Horror classic screenings kick off October 5th; Featured activities include a live original score, marshmallow roasting, carnivorous plant demo, tiara give-away, and a Harry Belafonte dance party
The Chicago Park District announced today the movie lineup for the third annual ‘Campfire Horrors’ outdoor Halloween-themed feature film series at Northerly Island, located at 1521 S. Linn White Dr. The film series kicks off on Friday, October 5th and will continue every Friday through the month of October.
In the spirit of Halloween, Northerly Island will showcase six scary classics, ranging from tame to terrifying. Each screening will be accompanied by campfires, family-friendly activities, and marshmallow roasting.
The film series will kick-off on October 5th at 7 p.m. with the silent godfather of horror, Nosferatu. The 1922 silent German vampire film will be accompanied by a remount of last year’s brand-new live score commissioned by the Chicago Park District, composed by Maxx McGathey and performed by the live band, Gramps the Vamp.
The evening will wrap up with a screening of 1986’s musical-horror-comedy Little Shop of Horrors with a sing-along and a chance to learn about real-life carnivorous plants from Chicago plant experts.
On Friday, October 12th, Stephen King’s Carrie will grace the big screen. The popular 1976 film centers on the story of a vengeful (and telekinetic) prom queen. To get audiences in the spirit, free prom tiaras will be provided to the first 50 audience members named Carrie (or any spelling variation).
In week three, the campy and over-the-top fun of Beetlejuice and accompanying Harry Belafonte dance party will offer something for younger viewers. After all that fun, another meaner boogeyman takes over the park as Freddy Krueger arrives in A Nightmare on Elm Street.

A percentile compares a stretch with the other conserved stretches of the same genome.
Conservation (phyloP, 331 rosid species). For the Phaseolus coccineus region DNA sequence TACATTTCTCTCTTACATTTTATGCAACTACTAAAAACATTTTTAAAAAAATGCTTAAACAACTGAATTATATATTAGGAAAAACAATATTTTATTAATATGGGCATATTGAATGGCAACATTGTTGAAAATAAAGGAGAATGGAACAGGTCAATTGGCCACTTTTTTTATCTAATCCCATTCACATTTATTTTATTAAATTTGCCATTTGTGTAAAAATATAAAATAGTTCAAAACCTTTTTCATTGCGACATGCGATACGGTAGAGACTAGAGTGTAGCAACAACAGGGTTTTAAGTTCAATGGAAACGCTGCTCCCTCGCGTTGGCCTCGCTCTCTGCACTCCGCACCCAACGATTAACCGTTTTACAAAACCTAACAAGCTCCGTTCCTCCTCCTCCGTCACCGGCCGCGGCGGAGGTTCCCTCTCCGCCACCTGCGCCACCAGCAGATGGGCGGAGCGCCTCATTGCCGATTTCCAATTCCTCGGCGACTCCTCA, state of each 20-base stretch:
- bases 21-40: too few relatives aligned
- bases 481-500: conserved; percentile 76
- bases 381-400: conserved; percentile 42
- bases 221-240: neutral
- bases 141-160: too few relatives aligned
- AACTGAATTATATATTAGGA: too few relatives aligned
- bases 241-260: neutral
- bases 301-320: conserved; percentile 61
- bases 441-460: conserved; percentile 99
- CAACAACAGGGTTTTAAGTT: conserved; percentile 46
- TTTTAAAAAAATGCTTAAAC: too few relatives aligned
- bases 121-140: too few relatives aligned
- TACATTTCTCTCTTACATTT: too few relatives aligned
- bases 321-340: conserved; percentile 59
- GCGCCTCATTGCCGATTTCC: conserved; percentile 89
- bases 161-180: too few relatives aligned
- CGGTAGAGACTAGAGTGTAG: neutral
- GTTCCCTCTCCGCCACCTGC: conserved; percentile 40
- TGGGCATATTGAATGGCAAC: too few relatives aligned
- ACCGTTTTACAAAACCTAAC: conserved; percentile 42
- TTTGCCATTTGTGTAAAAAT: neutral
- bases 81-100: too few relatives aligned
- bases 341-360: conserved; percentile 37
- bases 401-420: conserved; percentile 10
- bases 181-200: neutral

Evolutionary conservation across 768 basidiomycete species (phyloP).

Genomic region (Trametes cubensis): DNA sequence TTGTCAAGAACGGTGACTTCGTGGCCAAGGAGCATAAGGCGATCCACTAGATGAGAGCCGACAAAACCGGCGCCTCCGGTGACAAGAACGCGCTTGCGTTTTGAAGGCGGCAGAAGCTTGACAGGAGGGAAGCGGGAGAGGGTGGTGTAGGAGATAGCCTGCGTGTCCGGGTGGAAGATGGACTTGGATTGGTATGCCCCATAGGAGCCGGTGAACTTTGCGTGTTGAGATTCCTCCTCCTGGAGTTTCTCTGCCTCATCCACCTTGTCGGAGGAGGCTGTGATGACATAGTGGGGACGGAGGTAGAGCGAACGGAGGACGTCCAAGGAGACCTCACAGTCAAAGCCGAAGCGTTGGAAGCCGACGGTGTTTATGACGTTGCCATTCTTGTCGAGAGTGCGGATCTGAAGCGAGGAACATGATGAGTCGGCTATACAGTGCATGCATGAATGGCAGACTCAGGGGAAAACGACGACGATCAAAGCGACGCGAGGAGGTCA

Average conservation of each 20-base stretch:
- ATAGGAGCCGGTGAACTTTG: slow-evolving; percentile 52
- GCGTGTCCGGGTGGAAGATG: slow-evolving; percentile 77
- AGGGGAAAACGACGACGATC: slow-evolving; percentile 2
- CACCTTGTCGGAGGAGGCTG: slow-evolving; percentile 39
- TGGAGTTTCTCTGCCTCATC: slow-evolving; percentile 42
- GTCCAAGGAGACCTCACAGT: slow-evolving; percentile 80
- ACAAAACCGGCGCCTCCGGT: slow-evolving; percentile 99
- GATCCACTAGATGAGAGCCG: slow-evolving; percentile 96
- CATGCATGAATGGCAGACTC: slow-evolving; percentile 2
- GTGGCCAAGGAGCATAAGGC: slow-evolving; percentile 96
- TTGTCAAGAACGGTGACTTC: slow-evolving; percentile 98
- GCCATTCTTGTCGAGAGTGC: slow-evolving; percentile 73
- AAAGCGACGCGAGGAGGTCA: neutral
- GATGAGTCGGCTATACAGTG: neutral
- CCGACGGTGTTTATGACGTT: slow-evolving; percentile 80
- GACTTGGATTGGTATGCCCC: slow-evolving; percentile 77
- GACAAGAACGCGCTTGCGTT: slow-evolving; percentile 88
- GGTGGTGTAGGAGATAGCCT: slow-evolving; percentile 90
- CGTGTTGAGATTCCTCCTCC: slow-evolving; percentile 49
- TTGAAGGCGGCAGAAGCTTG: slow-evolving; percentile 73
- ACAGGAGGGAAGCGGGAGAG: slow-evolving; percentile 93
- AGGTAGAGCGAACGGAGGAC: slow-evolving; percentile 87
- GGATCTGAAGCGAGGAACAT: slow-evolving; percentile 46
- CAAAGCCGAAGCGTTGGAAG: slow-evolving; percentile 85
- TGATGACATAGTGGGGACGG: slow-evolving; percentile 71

Rounding out the month, Campfire Horrors will feature a seminal film of the horror genre, as shocking now as it was in 1973, The Exorcist. This terrifying tale of possession was the first horror film to be nominated for the Academy Award for Best Picture and sent audiences screaming from theaters in its original release.
Campfires, with ample firewood, will be set-up throughout the park to create a cozy atmosphere and for roasting marshmallows provided by the Park District along with roasting forks. Hot coffee, tea and cocoa will be available for free to keep visitors warm on chilly nights. Screenings are outdoors, weather permitting, and audiences are encouraged to bring their own chairs/blankets and layer up for the cooler weather. Campfires will be lit 30 minutes before the start of the film, and burn bright throughout.
All screenings are scheduled to take place outdoors at the Northerly Island Visitors Center, located at 1521 S. Linn White Dr.
‘Campfire Horrors’ Movie Schedule
Friday, October 5
Nosferatu(NR) at 7 p.m.
In 1922, F. W. Murnau created Nosferatu, a silent horror classic. This first, although unauthorized, adaptation of Bram Stoker’s Dracula brought the vampire to life and made vampires staples of horror to this day. This screening will get some new blood with remount of our all-new live score composed by Maxx McGathey and performed live by Gramps the Vamp.
Little Shop of Horrors (PG-13) at 9 p.m.